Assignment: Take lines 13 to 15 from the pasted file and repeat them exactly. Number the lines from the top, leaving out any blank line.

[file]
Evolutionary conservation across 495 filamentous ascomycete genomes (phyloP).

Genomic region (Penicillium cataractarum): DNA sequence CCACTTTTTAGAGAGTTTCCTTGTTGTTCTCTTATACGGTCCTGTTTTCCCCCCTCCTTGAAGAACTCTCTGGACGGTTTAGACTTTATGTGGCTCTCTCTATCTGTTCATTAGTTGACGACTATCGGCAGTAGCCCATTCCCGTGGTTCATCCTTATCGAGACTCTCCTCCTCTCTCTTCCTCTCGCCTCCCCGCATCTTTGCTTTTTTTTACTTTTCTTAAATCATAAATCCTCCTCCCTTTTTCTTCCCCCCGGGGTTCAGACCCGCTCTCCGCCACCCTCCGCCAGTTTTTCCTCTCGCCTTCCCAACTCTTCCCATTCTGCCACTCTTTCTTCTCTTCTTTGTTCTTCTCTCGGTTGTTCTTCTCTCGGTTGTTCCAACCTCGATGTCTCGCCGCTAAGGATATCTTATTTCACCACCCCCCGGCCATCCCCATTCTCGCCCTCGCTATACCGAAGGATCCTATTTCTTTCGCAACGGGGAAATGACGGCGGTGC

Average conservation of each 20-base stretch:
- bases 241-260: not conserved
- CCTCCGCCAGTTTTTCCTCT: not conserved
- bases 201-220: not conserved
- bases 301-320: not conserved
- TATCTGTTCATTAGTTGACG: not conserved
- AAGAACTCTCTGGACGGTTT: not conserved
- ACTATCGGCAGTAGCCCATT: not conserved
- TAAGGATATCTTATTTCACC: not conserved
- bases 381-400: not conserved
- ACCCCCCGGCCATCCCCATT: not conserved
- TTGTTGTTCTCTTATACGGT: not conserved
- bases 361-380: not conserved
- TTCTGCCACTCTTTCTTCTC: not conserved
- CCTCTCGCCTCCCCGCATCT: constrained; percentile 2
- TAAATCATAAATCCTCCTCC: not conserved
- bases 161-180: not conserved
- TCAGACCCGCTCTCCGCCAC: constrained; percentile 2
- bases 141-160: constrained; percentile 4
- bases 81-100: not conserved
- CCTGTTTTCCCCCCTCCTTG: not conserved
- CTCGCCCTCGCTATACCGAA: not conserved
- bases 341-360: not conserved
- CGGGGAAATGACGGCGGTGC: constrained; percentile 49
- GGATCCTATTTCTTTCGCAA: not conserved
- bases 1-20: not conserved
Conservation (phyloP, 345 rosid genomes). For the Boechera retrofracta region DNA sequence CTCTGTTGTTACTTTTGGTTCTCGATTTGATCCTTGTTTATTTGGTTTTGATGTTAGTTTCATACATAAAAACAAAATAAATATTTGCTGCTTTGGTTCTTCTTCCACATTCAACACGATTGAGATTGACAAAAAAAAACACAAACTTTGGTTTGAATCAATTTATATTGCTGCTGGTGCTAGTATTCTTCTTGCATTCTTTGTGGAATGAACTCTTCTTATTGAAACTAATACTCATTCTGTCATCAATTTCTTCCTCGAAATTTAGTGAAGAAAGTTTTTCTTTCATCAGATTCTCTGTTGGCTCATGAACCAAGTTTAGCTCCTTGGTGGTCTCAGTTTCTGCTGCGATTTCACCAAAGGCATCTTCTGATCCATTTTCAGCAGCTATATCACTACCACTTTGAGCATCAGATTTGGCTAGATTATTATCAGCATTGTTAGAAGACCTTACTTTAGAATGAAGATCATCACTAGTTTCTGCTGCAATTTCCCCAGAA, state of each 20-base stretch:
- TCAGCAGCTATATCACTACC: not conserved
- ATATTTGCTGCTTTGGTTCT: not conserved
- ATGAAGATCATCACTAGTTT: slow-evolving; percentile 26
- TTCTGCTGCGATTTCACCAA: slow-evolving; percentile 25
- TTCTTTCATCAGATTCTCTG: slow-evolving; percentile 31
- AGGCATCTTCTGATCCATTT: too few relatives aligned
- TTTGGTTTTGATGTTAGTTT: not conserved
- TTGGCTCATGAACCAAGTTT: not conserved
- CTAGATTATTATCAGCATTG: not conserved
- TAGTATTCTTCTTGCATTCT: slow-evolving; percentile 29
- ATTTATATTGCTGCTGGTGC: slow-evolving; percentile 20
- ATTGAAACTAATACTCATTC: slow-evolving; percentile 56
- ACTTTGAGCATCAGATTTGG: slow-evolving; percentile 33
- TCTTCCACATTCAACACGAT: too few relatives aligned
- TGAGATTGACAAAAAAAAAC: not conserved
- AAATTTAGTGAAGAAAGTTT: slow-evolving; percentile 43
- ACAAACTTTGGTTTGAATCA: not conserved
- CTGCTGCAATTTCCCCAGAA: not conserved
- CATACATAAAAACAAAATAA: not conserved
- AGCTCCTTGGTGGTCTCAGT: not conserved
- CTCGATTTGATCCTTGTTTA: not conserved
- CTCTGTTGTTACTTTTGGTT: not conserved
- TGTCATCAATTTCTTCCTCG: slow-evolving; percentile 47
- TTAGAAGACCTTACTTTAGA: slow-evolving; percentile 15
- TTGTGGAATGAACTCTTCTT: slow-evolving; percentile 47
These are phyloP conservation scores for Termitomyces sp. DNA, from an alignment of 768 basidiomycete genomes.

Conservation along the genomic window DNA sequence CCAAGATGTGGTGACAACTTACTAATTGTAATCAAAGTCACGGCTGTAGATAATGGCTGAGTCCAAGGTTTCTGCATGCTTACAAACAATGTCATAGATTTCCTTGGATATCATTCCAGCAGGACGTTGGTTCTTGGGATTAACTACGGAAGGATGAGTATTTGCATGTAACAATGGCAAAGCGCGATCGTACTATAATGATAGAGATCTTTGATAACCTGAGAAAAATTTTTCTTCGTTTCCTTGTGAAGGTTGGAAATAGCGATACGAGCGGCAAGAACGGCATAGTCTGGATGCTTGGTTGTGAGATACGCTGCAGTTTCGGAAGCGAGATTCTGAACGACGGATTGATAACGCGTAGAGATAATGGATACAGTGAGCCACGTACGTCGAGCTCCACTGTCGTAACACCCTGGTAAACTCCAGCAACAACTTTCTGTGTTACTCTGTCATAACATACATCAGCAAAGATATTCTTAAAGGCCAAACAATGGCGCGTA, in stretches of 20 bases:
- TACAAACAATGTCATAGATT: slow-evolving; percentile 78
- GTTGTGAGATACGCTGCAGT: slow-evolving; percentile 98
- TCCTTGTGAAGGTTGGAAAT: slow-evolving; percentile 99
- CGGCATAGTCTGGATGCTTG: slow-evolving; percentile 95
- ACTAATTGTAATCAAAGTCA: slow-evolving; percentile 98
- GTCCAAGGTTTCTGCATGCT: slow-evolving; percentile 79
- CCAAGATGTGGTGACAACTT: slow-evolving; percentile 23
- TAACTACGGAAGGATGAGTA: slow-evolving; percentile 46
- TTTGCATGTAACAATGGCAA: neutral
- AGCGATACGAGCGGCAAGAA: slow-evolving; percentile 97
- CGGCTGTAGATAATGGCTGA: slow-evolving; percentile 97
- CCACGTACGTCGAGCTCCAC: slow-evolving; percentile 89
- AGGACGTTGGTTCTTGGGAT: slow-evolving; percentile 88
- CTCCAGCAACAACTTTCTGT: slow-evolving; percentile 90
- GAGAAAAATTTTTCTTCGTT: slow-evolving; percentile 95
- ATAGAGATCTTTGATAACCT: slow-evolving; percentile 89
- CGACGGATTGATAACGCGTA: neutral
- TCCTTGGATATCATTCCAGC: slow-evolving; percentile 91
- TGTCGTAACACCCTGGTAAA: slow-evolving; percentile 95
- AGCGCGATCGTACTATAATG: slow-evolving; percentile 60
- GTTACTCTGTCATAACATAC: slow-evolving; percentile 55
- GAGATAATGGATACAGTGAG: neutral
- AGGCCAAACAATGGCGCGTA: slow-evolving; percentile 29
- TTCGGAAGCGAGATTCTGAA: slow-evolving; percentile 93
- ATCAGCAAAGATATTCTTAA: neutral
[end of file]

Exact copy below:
- ACCCCCCGGCCATCCCCATT: not conserved
- TTGTTGTTCTCTTATACGGT: not conserved
- bases 361-380: not conserved